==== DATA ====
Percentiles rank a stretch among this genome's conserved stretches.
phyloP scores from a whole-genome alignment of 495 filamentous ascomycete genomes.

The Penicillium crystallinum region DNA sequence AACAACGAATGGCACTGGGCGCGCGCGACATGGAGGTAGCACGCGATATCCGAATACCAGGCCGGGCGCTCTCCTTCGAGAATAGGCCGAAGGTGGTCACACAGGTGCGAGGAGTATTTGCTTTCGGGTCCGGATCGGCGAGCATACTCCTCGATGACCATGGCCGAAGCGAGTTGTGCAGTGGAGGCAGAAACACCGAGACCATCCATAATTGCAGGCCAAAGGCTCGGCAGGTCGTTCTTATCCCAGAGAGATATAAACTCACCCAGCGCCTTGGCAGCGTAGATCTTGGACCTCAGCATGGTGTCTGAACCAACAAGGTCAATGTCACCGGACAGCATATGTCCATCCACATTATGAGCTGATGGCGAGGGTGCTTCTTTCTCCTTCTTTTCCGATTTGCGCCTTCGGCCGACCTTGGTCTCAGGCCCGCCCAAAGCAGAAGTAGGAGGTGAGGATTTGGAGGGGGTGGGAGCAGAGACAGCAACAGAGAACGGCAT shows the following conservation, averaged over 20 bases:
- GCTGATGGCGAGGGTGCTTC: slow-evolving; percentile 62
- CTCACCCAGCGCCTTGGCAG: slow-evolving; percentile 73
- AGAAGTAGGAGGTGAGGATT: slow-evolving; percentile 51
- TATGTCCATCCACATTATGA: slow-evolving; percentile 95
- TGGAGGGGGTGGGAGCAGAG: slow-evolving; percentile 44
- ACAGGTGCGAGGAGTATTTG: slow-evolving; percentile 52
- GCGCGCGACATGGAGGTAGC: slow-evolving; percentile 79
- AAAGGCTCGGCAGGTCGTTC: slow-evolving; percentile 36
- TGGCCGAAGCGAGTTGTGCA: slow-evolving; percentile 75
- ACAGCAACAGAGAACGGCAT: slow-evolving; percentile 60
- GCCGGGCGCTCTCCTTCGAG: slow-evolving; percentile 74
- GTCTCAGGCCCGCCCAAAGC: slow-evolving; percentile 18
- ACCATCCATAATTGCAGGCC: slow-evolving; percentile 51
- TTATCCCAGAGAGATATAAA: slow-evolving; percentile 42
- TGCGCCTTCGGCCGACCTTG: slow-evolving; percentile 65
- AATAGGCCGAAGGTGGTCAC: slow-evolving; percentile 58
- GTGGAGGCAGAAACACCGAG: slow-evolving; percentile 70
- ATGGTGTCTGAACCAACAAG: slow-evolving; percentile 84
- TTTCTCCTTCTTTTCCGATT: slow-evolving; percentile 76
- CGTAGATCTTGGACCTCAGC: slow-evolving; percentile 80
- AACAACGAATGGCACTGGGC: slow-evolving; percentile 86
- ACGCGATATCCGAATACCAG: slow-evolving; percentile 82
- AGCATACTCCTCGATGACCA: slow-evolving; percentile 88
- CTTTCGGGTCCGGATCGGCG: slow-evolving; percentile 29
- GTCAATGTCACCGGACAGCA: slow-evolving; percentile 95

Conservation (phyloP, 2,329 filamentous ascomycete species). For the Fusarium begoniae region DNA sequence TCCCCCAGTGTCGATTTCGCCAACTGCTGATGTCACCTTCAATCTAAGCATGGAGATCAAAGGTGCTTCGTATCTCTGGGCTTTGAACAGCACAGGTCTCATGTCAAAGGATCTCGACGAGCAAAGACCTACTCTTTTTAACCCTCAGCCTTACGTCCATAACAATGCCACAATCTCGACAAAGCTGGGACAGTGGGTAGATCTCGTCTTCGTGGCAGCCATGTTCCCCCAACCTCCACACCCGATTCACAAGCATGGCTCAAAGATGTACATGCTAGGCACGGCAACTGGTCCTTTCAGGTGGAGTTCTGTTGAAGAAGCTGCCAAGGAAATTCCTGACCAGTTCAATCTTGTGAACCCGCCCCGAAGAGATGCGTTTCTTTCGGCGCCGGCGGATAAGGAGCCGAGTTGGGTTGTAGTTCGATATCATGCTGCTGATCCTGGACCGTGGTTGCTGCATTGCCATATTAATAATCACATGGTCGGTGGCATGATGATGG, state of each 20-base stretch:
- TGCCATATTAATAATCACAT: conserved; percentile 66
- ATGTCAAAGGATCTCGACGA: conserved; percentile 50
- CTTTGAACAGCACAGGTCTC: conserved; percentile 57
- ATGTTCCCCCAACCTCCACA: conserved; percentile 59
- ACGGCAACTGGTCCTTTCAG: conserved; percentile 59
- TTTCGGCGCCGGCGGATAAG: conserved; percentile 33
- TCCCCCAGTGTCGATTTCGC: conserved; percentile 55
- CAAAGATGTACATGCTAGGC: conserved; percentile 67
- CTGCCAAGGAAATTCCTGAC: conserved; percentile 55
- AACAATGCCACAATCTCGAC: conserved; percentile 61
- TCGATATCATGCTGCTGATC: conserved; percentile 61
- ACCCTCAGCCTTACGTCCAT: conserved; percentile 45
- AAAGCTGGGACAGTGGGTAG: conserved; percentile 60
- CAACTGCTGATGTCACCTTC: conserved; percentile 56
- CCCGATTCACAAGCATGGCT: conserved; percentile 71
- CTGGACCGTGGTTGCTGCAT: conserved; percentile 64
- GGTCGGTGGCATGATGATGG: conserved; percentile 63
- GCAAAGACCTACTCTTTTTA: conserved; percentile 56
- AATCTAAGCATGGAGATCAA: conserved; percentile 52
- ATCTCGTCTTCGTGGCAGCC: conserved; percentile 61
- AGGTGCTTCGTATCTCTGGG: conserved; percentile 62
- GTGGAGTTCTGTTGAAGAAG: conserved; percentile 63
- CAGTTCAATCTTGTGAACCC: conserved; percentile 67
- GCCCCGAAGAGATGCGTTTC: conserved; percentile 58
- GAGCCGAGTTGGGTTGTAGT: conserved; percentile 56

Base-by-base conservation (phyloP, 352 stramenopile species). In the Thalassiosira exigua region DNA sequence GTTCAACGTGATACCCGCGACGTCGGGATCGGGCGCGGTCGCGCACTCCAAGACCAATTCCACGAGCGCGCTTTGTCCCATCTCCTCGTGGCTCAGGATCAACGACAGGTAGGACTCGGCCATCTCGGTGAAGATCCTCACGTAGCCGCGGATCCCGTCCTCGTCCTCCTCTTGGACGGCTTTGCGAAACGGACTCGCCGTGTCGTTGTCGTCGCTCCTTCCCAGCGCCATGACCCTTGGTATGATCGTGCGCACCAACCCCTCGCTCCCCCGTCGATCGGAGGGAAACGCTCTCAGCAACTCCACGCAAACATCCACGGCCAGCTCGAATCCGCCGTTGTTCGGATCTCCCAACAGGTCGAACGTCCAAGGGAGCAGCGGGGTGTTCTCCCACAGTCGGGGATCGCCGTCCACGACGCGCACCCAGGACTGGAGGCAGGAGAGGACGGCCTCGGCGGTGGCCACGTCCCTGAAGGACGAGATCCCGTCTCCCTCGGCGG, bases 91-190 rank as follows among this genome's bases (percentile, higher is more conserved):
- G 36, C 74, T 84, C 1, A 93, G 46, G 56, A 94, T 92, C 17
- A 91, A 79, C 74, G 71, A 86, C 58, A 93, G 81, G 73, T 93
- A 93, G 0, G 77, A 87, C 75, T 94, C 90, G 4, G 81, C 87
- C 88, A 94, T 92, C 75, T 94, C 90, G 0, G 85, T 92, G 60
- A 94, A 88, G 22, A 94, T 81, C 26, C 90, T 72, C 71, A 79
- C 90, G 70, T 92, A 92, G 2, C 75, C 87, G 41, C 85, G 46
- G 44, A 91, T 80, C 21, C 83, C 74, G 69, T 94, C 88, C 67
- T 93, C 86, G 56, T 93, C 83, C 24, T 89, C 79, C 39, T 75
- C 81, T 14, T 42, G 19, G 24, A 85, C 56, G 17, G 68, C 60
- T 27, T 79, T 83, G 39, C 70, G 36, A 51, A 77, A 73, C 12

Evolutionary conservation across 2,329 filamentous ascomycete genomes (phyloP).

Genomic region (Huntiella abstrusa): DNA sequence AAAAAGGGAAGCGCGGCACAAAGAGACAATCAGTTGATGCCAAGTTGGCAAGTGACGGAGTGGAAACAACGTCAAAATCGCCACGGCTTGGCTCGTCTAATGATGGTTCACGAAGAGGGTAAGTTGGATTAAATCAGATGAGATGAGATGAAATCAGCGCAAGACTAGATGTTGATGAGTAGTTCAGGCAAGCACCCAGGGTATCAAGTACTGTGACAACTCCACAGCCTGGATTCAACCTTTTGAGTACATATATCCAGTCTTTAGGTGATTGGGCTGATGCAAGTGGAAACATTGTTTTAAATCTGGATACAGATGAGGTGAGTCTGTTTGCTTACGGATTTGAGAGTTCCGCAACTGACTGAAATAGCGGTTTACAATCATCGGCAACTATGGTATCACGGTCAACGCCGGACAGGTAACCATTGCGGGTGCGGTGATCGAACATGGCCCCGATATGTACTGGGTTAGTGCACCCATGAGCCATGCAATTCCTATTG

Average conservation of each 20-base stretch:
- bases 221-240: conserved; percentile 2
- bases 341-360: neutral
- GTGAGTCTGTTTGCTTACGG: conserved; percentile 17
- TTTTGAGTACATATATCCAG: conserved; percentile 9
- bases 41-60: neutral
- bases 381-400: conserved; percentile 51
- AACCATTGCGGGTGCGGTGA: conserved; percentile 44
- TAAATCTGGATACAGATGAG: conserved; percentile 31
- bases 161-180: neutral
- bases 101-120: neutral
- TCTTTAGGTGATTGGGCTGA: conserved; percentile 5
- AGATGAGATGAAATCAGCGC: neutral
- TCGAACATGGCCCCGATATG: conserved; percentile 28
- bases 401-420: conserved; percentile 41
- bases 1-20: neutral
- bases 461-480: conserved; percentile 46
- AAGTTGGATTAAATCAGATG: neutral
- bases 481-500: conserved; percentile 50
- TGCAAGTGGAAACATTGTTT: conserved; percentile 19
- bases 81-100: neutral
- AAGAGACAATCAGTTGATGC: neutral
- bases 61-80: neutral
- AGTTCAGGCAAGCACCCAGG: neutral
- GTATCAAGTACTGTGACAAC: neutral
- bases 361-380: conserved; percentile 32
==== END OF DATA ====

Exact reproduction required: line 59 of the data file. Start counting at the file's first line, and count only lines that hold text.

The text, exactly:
- C 88, A 94, T 92, C 75, T 94, C 90, G 0, G 85, T 92, G 60